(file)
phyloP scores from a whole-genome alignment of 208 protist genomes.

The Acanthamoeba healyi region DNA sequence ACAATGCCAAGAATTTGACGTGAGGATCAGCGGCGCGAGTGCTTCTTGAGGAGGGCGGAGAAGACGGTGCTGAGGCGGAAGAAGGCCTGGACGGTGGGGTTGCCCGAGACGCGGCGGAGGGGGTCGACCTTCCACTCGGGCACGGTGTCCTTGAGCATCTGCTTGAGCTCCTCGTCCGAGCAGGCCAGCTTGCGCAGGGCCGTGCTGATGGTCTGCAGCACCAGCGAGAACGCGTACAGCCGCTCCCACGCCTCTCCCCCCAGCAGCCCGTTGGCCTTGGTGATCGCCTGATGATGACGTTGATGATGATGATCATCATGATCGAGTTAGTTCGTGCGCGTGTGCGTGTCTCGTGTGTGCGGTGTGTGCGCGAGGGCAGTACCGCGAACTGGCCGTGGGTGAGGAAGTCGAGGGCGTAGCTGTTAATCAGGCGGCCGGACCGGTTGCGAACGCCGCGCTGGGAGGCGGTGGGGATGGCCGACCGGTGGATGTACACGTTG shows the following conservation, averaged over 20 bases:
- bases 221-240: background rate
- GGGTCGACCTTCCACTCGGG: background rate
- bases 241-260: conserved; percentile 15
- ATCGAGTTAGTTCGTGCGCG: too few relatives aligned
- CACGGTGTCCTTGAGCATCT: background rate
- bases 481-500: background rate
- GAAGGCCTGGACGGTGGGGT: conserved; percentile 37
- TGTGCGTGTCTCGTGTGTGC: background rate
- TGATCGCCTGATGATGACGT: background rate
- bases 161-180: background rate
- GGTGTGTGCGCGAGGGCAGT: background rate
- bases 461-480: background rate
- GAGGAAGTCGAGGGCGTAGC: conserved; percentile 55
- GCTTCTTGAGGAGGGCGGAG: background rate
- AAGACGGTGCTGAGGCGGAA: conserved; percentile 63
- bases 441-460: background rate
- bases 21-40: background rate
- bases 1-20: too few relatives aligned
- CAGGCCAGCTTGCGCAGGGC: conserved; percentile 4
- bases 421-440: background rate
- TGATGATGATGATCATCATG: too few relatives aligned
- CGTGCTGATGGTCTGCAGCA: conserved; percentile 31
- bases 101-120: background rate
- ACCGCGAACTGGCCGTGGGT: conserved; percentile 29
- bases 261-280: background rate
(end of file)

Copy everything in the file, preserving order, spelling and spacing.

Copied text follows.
phyloP scores from a whole-genome alignment of 208 protist genomes.

The Acanthamoeba healyi region DNA sequence ACAATGCCAAGAATTTGACGTGAGGATCAGCGGCGCGAGTGCTTCTTGAGGAGGGCGGAGAAGACGGTGCTGAGGCGGAAGAAGGCCTGGACGGTGGGGTTGCCCGAGACGCGGCGGAGGGGGTCGACCTTCCACTCGGGCACGGTGTCCTTGAGCATCTGCTTGAGCTCCTCGTCCGAGCAGGCCAGCTTGCGCAGGGCCGTGCTGATGGTCTGCAGCACCAGCGAGAACGCGTACAGCCGCTCCCACGCCTCTCCCCCCAGCAGCCCGTTGGCCTTGGTGATCGCCTGATGATGACGTTGATGATGATGATCATCATGATCGAGTTAGTTCGTGCGCGTGTGCGTGTCTCGTGTGTGCGGTGTGTGCGCGAGGGCAGTACCGCGAACTGGCCGTGGGTGAGGAAGTCGAGGGCGTAGCTGTTAATCAGGCGGCCGGACCGGTTGCGAACGCCGCGCTGGGAGGCGGTGGGGATGGCCGACCGGTGGATGTACACGTTG shows the following conservation, averaged over 20 bases:
- bases 221-240: background rate
- GGGTCGACCTTCCACTCGGG: background rate
- bases 241-260: conserved; percentile 15
- ATCGAGTTAGTTCGTGCGCG: too few relatives aligned
- CACGGTGTCCTTGAGCATCT: background rate
- bases 481-500: background rate
- GAAGGCCTGGACGGTGGGGT: conserved; percentile 37
- TGTGCGTGTCTCGTGTGTGC: background rate
- TGATCGCCTGATGATGACGT: background rate
- bases 161-180: background rate
- GGTGTGTGCGCGAGGGCAGT: background rate
- bases 461-480: background rate
- GAGGAAGTCGAGGGCGTAGC: conserved; percentile 55
- GCTTCTTGAGGAGGGCGGAG: background rate
- AAGACGGTGCTGAGGCGGAA: conserved; percentile 63
- bases 441-460: background rate
- bases 21-40: background rate
- bases 1-20: too few relatives aligned
- CAGGCCAGCTTGCGCAGGGC: conserved; percentile 4
- bases 421-440: background rate
- TGATGATGATGATCATCATG: too few relatives aligned
- CGTGCTGATGGTCTGCAGCA: conserved; percentile 31
- bases 101-120: background rate
- ACCGCGAACTGGCCGTGGGT: conserved; percentile 29
- bases 261-280: background rate